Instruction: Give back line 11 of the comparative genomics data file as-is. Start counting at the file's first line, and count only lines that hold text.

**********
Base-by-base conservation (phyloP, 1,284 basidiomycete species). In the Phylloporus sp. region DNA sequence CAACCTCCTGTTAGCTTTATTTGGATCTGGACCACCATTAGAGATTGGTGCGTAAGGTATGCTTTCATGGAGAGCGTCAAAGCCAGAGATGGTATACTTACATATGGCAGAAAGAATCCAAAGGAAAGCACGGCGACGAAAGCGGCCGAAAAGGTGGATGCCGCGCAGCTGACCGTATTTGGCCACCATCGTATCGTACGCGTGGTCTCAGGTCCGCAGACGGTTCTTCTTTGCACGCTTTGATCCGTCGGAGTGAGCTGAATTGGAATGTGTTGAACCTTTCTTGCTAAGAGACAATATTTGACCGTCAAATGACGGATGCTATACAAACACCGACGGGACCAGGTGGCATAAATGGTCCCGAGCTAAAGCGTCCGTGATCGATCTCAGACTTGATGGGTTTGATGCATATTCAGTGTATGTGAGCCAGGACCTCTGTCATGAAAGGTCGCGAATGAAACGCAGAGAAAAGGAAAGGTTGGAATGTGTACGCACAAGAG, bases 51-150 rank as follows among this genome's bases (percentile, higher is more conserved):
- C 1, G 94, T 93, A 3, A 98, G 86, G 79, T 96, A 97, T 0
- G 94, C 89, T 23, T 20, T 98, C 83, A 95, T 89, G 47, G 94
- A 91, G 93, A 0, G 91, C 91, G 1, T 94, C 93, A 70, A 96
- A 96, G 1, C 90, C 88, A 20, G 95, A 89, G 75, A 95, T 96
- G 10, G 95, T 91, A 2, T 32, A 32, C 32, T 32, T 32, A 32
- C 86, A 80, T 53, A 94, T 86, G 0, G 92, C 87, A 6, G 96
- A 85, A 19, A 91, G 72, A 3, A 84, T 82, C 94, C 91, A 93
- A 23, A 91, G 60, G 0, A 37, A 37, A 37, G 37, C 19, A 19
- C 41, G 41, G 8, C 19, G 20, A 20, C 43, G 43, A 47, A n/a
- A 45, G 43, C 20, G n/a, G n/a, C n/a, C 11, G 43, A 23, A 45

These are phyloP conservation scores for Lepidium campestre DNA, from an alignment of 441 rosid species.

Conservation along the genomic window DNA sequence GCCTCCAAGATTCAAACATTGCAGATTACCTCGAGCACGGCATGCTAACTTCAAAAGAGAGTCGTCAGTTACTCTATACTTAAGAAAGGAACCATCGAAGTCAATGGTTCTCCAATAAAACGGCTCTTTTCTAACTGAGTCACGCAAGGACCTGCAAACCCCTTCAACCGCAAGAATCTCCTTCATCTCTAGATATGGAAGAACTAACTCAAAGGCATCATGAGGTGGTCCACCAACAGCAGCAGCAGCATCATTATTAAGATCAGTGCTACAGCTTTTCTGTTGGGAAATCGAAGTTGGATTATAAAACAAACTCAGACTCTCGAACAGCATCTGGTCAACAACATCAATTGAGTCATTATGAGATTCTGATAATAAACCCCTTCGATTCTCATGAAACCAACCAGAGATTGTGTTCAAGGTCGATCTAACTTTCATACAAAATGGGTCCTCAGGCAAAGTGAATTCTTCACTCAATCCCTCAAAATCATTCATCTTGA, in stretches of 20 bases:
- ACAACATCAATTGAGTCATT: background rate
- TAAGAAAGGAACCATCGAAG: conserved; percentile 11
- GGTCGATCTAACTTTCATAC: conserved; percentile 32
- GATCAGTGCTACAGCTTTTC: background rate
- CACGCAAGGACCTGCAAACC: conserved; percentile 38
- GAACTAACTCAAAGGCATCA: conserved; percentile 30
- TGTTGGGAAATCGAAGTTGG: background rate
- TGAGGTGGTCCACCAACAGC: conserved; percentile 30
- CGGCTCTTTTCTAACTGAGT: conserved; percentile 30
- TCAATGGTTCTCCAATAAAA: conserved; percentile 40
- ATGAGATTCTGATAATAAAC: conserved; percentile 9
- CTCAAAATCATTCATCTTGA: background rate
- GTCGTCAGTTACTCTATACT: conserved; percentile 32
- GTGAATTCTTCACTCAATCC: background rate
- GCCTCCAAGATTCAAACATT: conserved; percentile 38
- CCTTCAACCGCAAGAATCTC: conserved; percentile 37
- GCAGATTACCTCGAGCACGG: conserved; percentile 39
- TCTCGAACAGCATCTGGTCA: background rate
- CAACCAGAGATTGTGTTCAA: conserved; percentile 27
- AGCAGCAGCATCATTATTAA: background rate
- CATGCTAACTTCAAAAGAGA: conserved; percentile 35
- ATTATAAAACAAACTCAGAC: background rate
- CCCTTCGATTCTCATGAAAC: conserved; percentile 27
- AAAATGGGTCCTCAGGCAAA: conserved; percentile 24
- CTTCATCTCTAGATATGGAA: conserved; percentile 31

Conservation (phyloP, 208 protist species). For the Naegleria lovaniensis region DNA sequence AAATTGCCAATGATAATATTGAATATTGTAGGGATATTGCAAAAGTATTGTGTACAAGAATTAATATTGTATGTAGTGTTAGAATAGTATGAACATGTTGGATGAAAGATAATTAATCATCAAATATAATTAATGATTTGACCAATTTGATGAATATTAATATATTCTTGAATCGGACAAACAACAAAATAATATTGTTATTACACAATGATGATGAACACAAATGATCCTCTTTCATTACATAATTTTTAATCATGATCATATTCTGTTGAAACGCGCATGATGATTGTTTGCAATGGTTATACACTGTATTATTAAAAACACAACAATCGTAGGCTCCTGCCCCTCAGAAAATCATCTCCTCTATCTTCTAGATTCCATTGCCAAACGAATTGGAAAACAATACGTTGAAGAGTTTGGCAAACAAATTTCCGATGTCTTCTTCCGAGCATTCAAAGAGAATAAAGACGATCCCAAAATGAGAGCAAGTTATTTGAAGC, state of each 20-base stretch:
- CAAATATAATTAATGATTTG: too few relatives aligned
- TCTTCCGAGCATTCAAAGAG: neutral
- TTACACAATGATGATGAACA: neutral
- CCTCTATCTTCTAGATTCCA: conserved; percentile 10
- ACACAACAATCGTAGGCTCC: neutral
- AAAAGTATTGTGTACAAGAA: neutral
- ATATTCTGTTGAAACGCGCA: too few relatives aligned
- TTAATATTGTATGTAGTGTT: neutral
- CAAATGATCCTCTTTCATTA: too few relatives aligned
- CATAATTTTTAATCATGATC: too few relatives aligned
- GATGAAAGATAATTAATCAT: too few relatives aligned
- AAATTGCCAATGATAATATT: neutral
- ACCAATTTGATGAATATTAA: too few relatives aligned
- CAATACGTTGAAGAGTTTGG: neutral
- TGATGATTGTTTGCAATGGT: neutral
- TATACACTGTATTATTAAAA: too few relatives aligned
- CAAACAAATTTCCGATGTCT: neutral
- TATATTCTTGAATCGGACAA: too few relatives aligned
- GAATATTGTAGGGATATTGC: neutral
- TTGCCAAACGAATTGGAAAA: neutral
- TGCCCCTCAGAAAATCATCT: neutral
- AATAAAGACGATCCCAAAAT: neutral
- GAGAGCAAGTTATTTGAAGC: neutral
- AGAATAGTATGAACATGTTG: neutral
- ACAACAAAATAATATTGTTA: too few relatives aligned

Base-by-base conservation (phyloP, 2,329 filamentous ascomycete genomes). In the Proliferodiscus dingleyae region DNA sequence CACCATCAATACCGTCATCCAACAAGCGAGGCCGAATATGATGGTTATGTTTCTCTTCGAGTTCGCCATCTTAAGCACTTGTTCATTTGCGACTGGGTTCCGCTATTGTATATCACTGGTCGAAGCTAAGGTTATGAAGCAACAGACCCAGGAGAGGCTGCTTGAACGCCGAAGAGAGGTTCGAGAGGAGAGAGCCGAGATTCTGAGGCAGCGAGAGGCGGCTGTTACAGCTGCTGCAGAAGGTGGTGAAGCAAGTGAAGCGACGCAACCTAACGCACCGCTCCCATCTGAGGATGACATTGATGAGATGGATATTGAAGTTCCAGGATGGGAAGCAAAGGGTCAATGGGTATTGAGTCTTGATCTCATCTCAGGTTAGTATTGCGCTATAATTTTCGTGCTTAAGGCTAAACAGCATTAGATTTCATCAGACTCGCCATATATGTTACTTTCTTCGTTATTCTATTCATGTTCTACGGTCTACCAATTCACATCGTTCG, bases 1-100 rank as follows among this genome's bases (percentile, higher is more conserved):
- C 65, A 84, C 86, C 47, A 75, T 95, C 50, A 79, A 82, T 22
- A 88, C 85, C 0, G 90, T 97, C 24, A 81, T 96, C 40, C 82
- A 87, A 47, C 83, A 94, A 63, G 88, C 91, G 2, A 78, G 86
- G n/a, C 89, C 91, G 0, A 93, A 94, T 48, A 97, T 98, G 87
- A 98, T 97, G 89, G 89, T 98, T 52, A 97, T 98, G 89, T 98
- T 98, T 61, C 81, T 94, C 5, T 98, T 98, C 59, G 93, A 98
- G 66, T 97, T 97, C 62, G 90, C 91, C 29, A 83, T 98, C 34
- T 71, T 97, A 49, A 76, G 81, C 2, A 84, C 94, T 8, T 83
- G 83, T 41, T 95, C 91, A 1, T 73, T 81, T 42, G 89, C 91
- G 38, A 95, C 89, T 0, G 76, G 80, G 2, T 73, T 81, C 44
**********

- A 45, G 43, C 20, G n/a, G n/a, C n/a, C 11, G 43, A 23, A 45